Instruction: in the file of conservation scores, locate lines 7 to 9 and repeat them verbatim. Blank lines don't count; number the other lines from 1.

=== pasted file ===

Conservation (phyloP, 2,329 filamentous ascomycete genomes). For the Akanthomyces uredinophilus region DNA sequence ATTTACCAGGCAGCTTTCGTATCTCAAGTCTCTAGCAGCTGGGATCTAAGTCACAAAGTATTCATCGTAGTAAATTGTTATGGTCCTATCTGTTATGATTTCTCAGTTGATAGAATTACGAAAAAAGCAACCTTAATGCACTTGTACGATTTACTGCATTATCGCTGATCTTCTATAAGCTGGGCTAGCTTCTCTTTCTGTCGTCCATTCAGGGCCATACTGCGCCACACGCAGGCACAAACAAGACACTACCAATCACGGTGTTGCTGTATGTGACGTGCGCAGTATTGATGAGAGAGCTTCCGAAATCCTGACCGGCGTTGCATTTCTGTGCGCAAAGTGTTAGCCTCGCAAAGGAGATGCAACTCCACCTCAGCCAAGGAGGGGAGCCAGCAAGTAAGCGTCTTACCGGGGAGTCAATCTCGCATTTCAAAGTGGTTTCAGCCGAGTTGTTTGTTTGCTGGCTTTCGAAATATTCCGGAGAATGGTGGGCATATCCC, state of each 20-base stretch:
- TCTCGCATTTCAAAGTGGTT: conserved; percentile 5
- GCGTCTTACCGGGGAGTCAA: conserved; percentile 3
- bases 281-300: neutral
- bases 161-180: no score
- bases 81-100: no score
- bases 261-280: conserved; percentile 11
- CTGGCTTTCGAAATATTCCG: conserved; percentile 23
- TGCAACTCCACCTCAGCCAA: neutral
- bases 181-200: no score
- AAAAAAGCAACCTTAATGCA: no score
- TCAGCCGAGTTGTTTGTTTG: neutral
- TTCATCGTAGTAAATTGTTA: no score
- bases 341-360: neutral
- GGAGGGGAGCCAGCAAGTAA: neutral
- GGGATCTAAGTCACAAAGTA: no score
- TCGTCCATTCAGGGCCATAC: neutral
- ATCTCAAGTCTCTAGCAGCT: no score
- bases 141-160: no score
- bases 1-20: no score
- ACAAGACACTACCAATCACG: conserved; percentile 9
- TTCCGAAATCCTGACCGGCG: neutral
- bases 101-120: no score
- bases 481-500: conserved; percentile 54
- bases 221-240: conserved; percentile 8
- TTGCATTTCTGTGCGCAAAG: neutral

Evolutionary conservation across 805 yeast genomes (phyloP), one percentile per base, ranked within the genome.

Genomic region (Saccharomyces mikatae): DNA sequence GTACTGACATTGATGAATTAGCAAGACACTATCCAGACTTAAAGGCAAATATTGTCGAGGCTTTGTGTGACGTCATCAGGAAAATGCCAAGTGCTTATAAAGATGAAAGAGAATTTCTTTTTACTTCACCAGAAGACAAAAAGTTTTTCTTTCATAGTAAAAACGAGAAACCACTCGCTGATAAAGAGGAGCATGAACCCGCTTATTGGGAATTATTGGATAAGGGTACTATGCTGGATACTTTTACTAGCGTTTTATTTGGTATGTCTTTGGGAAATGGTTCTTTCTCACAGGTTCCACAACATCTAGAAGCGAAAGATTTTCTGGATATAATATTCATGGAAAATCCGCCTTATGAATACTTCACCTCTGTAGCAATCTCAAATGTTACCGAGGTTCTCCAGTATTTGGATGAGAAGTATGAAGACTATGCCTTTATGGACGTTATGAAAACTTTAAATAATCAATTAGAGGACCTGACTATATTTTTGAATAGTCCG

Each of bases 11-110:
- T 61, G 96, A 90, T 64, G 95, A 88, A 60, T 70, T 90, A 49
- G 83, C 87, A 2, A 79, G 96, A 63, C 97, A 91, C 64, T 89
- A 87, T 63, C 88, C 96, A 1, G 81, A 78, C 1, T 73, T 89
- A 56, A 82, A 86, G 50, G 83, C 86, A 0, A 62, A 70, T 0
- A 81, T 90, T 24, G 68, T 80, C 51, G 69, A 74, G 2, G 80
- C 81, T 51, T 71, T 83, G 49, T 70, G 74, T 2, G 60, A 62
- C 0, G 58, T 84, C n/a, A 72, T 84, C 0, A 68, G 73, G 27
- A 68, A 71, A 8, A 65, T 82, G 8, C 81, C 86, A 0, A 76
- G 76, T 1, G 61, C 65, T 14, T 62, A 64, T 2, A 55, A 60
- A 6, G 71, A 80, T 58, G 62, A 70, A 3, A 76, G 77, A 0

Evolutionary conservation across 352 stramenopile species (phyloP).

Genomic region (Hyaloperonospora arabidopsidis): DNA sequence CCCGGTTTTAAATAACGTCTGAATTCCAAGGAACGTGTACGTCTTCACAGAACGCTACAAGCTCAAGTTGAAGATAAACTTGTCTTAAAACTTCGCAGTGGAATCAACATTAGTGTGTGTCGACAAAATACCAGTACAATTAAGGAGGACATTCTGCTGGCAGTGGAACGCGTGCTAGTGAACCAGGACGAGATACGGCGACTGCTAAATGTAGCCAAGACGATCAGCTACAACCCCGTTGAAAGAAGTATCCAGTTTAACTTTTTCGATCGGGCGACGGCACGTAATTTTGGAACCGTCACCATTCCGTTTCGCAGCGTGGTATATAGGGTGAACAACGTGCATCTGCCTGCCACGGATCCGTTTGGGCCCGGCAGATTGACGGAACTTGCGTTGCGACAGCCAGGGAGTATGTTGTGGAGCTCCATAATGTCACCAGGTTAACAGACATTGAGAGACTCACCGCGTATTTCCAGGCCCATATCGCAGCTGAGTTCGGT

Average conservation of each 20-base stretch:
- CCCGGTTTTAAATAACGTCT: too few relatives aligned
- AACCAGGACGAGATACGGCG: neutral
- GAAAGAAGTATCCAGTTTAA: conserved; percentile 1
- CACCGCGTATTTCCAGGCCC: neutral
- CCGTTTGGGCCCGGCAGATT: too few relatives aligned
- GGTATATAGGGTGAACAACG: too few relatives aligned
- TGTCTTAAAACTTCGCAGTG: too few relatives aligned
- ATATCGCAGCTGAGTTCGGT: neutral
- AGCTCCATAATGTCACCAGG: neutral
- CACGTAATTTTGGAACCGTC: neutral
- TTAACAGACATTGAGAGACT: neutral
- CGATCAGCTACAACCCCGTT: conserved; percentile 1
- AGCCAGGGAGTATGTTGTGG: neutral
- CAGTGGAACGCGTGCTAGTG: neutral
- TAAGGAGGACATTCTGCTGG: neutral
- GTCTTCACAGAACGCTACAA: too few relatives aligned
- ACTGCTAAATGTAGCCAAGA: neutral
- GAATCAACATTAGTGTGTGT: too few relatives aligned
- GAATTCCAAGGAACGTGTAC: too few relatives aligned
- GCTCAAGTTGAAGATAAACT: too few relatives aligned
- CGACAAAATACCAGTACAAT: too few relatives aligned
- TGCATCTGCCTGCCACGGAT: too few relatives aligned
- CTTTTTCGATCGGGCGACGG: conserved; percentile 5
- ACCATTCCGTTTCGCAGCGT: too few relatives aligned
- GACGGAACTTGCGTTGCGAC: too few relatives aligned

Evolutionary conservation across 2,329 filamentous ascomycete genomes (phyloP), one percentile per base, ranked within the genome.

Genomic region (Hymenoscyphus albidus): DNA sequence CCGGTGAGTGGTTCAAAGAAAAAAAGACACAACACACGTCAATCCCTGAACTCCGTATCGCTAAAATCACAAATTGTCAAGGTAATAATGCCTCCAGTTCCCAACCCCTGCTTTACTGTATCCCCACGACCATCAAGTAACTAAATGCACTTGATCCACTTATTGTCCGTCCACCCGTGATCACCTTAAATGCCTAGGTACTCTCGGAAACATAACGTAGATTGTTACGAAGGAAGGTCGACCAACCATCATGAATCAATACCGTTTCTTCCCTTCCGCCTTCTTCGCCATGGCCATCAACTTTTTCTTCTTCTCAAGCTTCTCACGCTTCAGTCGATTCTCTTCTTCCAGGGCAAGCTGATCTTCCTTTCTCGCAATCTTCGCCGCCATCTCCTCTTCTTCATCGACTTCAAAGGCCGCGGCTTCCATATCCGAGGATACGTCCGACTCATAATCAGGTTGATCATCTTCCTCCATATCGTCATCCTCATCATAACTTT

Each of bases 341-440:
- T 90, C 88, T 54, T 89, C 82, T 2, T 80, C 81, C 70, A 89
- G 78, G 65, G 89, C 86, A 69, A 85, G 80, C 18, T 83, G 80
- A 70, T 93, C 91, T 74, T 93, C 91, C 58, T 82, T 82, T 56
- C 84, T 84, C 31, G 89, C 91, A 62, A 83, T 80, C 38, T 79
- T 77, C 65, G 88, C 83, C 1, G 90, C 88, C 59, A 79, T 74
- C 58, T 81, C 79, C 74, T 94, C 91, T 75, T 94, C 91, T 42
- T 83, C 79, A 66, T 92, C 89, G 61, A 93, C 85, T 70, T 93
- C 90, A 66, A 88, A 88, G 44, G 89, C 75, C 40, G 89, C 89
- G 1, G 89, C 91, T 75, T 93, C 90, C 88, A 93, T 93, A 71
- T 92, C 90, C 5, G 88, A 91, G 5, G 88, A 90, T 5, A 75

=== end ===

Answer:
- bases 261-280: conserved; percentile 11
- CTGGCTTTCGAAATATTCCG: conserved; percentile 23
- TGCAACTCCACCTCAGCCAA: neutral